Question

My child is a dependent receiving Social Security benefits. How do I report these benefits?

Answer

You aren’t taxed on Social Security Benefits for your Dependents. Since your child is the person with the legal right to receive these Social Security Benefits, they’re only taxable to her. These benefits are reported on her return if she files a return. This is true even if the benefits are deposited in your account.

Your child’s Social Security benefits are tax-free as long as her provisional income is less than the base amount. The base amount is $25,000 for a single person. Provisional income is the total of:

  • 50% of her Social Security benefits
  • Other taxable and tax-exempt income

So, if your child has other income besides Social Security, she might be taxed on some of her benefits. Her other income might include taxable scholarships and wages from a job. Also, your child’s Social Security benefits might be a factor if you can claim her as a dependent. For the support test, the Social Security benefits your child spends on her own support are considered provided by her. This is regardless of whether the benefits are taxable.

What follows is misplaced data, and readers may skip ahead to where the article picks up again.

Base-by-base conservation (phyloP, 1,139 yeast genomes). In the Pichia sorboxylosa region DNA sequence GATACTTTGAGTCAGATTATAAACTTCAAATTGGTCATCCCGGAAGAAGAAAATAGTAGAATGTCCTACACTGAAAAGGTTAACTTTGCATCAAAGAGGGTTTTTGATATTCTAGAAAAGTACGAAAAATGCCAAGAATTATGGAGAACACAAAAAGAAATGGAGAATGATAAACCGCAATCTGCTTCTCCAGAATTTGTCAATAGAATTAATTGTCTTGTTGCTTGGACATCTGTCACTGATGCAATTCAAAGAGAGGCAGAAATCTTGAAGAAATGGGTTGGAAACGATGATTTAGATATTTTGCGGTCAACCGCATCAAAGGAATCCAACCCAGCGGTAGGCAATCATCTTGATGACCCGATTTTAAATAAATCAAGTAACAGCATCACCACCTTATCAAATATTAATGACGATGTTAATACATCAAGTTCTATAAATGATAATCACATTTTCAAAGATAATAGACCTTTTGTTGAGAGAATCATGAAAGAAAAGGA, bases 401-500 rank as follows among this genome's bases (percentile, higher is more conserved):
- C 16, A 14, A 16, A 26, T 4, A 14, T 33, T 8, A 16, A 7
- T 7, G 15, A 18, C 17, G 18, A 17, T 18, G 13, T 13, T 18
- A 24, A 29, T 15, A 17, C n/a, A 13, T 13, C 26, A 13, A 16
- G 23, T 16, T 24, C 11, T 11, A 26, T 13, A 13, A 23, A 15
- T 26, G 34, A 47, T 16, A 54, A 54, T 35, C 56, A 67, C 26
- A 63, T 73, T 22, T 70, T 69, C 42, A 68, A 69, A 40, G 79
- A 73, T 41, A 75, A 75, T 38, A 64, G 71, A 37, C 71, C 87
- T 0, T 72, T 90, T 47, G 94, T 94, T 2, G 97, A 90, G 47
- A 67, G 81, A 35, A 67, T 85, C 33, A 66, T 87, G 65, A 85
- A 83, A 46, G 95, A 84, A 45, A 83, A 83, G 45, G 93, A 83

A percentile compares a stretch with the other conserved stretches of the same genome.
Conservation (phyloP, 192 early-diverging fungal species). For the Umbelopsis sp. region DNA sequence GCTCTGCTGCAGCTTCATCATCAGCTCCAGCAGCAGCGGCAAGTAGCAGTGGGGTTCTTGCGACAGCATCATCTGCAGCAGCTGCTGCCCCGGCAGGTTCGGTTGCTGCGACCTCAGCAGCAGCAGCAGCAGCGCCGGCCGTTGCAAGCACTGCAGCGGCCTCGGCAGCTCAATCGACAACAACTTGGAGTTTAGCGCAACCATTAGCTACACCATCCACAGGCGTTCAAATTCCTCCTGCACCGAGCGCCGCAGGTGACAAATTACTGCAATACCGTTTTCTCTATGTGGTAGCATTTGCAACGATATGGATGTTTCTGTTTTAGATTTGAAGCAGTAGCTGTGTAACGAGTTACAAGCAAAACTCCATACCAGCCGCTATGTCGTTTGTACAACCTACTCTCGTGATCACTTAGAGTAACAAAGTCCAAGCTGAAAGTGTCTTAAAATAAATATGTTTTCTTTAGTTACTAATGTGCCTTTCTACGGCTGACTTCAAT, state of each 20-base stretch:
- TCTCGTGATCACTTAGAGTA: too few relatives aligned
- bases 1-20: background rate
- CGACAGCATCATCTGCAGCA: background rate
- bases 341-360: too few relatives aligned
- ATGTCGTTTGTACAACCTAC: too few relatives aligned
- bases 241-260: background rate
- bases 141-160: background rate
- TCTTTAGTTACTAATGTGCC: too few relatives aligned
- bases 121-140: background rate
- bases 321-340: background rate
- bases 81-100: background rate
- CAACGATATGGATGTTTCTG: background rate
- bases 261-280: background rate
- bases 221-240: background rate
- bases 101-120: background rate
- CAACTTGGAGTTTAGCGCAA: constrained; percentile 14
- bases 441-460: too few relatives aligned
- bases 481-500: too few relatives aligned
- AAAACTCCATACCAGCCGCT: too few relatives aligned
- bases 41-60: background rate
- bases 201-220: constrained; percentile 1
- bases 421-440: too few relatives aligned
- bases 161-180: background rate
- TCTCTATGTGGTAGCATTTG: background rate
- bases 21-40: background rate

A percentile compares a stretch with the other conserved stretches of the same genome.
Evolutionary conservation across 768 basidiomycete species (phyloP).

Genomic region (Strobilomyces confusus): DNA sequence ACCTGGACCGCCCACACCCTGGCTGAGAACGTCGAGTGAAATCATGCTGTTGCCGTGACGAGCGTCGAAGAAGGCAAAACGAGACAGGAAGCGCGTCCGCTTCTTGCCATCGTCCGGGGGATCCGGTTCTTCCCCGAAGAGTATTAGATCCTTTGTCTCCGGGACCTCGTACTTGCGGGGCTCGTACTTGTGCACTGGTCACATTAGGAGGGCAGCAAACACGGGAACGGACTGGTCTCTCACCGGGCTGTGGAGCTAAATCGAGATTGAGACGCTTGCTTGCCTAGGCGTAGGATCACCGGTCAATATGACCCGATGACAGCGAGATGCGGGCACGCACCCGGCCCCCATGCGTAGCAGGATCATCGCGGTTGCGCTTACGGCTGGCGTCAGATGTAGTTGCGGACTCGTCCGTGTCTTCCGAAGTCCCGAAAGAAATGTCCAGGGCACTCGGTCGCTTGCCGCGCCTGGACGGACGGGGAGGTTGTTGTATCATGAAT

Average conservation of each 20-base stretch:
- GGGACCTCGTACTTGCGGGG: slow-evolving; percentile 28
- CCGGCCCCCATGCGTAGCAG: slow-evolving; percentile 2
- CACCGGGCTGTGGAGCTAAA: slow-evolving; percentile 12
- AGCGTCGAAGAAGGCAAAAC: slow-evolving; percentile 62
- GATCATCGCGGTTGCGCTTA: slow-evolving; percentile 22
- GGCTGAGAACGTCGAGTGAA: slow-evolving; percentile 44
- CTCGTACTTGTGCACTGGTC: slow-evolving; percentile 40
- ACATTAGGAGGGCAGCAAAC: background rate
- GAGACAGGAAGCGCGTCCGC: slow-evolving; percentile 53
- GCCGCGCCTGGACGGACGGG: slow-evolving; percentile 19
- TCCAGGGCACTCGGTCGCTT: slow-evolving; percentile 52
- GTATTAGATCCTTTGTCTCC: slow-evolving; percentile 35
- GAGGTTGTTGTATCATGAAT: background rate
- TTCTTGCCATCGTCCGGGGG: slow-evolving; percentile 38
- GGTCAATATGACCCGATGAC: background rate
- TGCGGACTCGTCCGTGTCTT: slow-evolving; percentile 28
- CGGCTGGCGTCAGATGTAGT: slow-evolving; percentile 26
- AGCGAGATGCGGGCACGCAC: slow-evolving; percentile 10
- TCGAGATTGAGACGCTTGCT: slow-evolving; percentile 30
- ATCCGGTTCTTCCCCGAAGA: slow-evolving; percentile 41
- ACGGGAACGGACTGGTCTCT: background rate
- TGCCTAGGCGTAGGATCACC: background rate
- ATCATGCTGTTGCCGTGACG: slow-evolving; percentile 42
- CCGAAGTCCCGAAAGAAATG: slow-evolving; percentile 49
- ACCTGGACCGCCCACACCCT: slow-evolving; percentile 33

Related Topics

Related Resources

Give and Get: Tax Deductions for Cash Donations

When you make cash donations to a qualified charitable organization, you may be able to take a tax deduction. Learn how at H&R Block.

2020 Stimulus payment information

The IRS is providing stimulus payments to millions of Americans. Find out how the IRS will send your payment with answers from the experts at H&R Block.

Mortgage Interest Deduction & Unmarried Couples

Learn more about deducting mortgage interest if you are unmarried with advice from the tax experts at H&R Block.

What Are Unreimbursed Partnership Expenses?

Did you pay partnership expenses out of your own pocket? Find out if it’s possible to claim a deduction on unreimbursed partnership expenses.